Monday, August 3

White Rabbit

White Rabbit (S1, ep 5)

Boone continues to prove himself excellent Monster-fodder with his bookending idiocies. He gets a drowning woman killed by almost drowning himself, and he decides to quietly take the entire camp's water without, you know, actually telling anyone he's doing it - despite the fact that several people run around all day looking for it in a panic.

The brief shots of Christian from Walkabout are expanded on and we witness the origin of Jack's Legendary Daddy Issues.

How wonderfully strange/eerie is that shot of Christian, fuly dressed in a suit, standing knee-deep in the surf?

In the Pilot, we learned that Claire's baby hadn't moved since she'd woken on the Island. Given what we know now about the fertility issues on the Island I'm assuming that was the first hint of the problems to come. We get (potential, uncertain) hints again in this episode. Claire gets suddenly, alarmingly sick. It's attributed to heat-stroke/dehydration, but Kate makes that call, not Jack. It's left ultimately ambiguous. She recovers, so it could easily have been the heat. But it could also have been a symptom of the Island-hates-preggers-chicks plague.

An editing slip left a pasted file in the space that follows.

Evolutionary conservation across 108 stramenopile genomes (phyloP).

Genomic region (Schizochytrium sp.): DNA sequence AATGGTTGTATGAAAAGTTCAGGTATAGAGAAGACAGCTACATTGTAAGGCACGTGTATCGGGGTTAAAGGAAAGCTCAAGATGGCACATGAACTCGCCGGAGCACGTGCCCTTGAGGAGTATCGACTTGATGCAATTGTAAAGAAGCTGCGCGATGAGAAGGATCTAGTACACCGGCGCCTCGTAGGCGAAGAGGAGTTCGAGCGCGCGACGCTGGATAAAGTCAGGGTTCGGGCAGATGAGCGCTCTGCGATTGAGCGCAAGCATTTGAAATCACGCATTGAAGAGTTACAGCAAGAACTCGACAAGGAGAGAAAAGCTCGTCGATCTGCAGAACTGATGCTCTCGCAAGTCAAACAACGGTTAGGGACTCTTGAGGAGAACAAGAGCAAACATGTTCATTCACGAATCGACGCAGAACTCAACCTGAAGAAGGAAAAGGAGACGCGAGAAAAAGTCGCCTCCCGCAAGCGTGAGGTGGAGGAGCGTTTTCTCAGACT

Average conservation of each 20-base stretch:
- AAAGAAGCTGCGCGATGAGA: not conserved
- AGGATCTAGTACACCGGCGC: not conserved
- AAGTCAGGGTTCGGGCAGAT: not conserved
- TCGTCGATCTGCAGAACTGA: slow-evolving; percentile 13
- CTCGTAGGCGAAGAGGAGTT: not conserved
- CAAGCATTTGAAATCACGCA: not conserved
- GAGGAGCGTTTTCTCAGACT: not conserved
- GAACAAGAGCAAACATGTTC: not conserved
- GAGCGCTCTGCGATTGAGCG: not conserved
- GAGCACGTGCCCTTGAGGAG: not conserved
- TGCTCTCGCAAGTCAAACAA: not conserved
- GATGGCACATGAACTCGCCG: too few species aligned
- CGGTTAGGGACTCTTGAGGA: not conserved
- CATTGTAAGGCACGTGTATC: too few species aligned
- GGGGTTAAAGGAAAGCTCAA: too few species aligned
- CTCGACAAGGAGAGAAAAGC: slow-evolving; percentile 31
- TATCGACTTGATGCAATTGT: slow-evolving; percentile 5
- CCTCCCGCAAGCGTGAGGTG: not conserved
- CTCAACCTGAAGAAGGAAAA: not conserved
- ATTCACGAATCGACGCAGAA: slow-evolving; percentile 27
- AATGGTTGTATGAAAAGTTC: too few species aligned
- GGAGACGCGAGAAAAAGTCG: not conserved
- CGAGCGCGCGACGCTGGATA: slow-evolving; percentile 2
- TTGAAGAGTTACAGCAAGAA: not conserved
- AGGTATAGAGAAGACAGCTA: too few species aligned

We learn Claire is into astrology. She asks Kate for her sign. Kate's answer: Gemini, a sign associated with the Roman figures of Castor and Pollux, who were twins. Twins and twinning play an important part in the subtext of this show, and this is the first mention of the concept, albeit a veiled one.

We see John Terry (who looks wildly younger in this episode than he does in any other) tell Jack that his son 'doesn't have what it takes,' but it's not clear what this means. Christian claims to be able to walk away from work at the day's end, and that this means he has what it takes. Only, as he's saying this, he's drinking and pouring several whiskeys at the same time, explicitly showing the lie of that claim. Jack's inability to let a problem go is painted as, and arguably is, a real liability. But Christian's expressed ability to let the same problems go is painted as, and arguably is, a falsity.

And speaking of Christian, Jack spends much of the episode running around pursuing his 'ghost.' The same ghost that will later tell Locke that he's Jacob's emissary. I like that Jack is chasing his father in multiple senses throughout the episode. (1) while in the jungle, looking for his apparition, (2) all the way to Sydney, in order to bring him back after what Jack 'did,' and (3) professionally and personally, as if to prove and disprove his father's opening judgments all at once.

White Rabbit lends serious credence to the notion that Risen Christian is the MiB. As a result of following him through the jungle, Jack comes close to plummeting from a cliff and dying similarly to the way in which 'Dave' comes close to tempting Hurley off a cliff in Season Two. Then again, Risen Christian also ends up leading Jack to the caves - a locale I haven't thought about in years.